Agile Software was founded in March 1995. Agile netted $67 million in its IPO in August 1999 and another $275 million in a secondary offering in December 1999. At the height of the dot.com boom, Ariba offered to acquire Agile for $2.55 billion. The deal was called off when Ariba's stock plummeted and the value of the offer was reduced to $414 million.
As shown in Table 3, Agile has consistently lost money (but it still has $195 million in current assets).
*F2001 included a one time $55 million impairment charge and $36 million in goodwill amortization.
On August 11, 2003 Agile completed the acquisition of Eigner for ~$20 million ($2.85 million in cash). Back in November 2001 venture capitalists had invested $17 million in Eigner & Partner, a German PDM firm. The company's name was changed to Eigner and its HQ relocated to Massachusetts. A new management team was recruited with the then-likely intention to take the company public in the US market. Eigner had ~250 customers (800 deployments and 250,000 seats) to complement Agile's 850 customers. Agile said the combined annual revenues of the two companies would be approximately $100 million.
Headquartered in Walldorf, Germany, SAP is the world's third-largest independent software supplier overall. For 2003 SAP had total revenue of £7.25 billion, software license revenue of £2.15 billion, and net income of £1.1 billion. SAP reports 12 million users, 20,500 customers, and 67,500 Installations. SAP has been the unquestioned ERP leader for years. SAP has been very successful in leveraging its huge ERP customer installed base to branch out into CRM, SCM, SRM and most recently PLM markets. SAP Introduced SAP PLM in February 2000 built upon existing PDM and Project Management modules. SAP divides its mySAP PLM offerings into the following categories:
|Life-Cycle Data Management||Program and Project Management|
|Life-Cycle Collaboration and Analytics||Quality Management|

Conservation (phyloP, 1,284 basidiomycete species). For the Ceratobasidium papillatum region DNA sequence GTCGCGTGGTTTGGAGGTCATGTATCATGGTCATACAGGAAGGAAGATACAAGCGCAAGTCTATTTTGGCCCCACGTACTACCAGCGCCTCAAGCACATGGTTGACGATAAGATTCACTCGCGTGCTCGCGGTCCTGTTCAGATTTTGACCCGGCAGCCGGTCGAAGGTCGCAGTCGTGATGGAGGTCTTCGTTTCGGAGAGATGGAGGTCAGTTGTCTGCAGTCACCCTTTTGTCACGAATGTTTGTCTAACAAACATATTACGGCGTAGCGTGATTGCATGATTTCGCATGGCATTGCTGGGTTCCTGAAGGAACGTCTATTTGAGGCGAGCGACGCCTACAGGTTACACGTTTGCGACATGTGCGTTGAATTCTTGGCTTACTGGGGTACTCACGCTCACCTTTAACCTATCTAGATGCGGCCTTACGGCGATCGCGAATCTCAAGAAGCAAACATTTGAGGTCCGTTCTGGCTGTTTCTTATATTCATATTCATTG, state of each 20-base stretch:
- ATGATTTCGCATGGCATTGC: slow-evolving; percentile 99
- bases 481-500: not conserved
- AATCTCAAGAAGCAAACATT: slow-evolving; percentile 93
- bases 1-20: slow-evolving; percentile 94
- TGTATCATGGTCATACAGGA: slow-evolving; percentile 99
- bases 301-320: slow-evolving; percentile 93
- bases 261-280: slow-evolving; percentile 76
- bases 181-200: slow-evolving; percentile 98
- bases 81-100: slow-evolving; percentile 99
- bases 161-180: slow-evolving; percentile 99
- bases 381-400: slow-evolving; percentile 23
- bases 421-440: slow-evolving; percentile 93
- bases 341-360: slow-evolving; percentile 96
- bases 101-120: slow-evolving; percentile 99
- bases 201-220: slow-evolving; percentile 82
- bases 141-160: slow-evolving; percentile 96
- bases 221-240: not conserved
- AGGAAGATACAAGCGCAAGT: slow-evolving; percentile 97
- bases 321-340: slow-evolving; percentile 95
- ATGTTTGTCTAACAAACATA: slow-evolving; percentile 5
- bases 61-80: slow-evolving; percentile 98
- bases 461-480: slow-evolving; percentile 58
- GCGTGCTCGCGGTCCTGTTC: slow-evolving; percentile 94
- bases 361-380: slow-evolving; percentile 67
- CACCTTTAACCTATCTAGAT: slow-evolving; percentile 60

|Asset Life-Cycle Management||Environment, Health & Safety|
While the first two categories form the core of most PDM product suites, the last four are unusual. The company claims 3,200 businesses are using mySAP PLM.
SAP reports software license revenue on a product segment basis. Software maintenance revenue is only reported on an aggregate basis across all product lines. The latter has been slightly greater than software license revenue on an annual basis. mySAP PLM accounts for 12% of SAP software revenue, about half that of the CRM and SCM sectors and a quarter of ERP sector. Note the large fourth quarter spikes in revenue.
PTC was founded as Parametric Technology in 1985. PTC revolutionized the CAD industry by providing inexpensive, interactive variational solid modeling on early computer workstations in its Pro/E product line. Based on a two year lead in technology and extremely aggressive sales tactics, PTC “zoomed” over some 13 years to nearly a $1 billion in annual revenue.
Despite this success, PTC management concluded by the late 90's that CAD was no longer a high growth industry. PTC turned to product data management where it saw great potential for professional services revenues. In June of 1998 PTC introduced a product suite using acquired systems from Windchill Technology. In its subsequent quarterly earnings releases and conference calls PTC began reporting the figures and touting the successes of Windchill even when Windchill accounted for less than 10% of total PTC revenue.